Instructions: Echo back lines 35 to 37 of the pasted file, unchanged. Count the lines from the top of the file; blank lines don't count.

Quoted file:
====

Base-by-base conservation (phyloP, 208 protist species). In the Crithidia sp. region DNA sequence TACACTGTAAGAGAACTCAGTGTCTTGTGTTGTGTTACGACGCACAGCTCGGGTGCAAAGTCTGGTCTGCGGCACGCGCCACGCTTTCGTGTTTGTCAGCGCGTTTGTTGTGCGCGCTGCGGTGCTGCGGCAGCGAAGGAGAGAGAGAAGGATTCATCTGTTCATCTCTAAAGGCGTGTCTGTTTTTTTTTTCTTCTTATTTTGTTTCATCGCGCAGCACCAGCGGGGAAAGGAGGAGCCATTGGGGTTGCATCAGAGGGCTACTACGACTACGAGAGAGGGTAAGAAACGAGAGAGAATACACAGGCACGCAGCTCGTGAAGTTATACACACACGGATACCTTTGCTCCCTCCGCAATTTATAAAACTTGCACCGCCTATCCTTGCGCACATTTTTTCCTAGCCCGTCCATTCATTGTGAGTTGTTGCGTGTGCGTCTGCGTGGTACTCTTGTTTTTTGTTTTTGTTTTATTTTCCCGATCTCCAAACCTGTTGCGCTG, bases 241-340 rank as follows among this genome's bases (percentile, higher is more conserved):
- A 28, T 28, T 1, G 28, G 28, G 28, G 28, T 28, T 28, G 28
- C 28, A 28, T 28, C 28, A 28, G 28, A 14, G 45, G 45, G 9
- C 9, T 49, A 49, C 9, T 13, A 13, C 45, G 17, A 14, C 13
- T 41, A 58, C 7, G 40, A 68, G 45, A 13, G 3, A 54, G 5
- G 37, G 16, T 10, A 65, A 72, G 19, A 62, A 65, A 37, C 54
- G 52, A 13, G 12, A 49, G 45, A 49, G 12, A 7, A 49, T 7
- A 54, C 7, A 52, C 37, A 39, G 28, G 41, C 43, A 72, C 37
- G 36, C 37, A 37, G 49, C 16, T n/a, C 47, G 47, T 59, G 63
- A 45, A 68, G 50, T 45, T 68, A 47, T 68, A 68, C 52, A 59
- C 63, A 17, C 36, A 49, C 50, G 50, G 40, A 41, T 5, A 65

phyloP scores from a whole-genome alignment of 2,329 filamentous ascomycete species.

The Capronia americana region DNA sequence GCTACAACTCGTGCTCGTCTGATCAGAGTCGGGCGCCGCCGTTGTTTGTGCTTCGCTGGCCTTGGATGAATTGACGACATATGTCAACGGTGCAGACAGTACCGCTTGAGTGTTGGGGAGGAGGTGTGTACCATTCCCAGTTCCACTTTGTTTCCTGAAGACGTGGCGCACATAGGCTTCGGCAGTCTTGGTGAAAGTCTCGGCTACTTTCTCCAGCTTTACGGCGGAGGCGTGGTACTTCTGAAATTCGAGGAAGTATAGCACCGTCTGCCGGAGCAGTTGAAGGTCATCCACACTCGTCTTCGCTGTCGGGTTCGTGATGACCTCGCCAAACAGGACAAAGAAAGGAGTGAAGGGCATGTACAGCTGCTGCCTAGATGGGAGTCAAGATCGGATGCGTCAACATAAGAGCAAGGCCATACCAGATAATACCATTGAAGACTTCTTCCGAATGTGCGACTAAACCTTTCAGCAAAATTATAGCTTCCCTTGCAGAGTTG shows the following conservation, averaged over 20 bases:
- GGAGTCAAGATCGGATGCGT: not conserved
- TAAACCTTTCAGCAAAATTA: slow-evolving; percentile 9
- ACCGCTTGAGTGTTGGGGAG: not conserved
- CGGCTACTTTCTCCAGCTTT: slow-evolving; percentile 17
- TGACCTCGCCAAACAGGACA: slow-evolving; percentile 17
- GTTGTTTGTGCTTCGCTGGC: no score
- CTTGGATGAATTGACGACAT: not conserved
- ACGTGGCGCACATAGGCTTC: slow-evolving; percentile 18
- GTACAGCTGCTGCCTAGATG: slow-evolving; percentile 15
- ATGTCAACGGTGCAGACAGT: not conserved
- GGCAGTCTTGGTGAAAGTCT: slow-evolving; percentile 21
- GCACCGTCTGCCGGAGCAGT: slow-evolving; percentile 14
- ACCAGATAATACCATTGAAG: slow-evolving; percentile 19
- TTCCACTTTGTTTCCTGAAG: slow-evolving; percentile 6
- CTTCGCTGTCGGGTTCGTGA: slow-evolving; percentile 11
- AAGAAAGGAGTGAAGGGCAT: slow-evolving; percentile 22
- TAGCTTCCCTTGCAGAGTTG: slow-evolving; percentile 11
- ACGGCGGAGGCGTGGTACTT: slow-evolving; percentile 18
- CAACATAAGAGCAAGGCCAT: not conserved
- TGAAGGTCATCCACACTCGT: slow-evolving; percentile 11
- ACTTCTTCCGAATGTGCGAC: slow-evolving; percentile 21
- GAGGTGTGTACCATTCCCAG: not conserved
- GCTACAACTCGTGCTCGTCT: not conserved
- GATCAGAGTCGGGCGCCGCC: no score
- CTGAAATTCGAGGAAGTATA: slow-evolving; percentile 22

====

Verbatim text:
- GAGGTGTGTACCATTCCCAG: not conserved
- GCTACAACTCGTGCTCGTCT: not conserved
- GATCAGAGTCGGGCGCCGCC: no score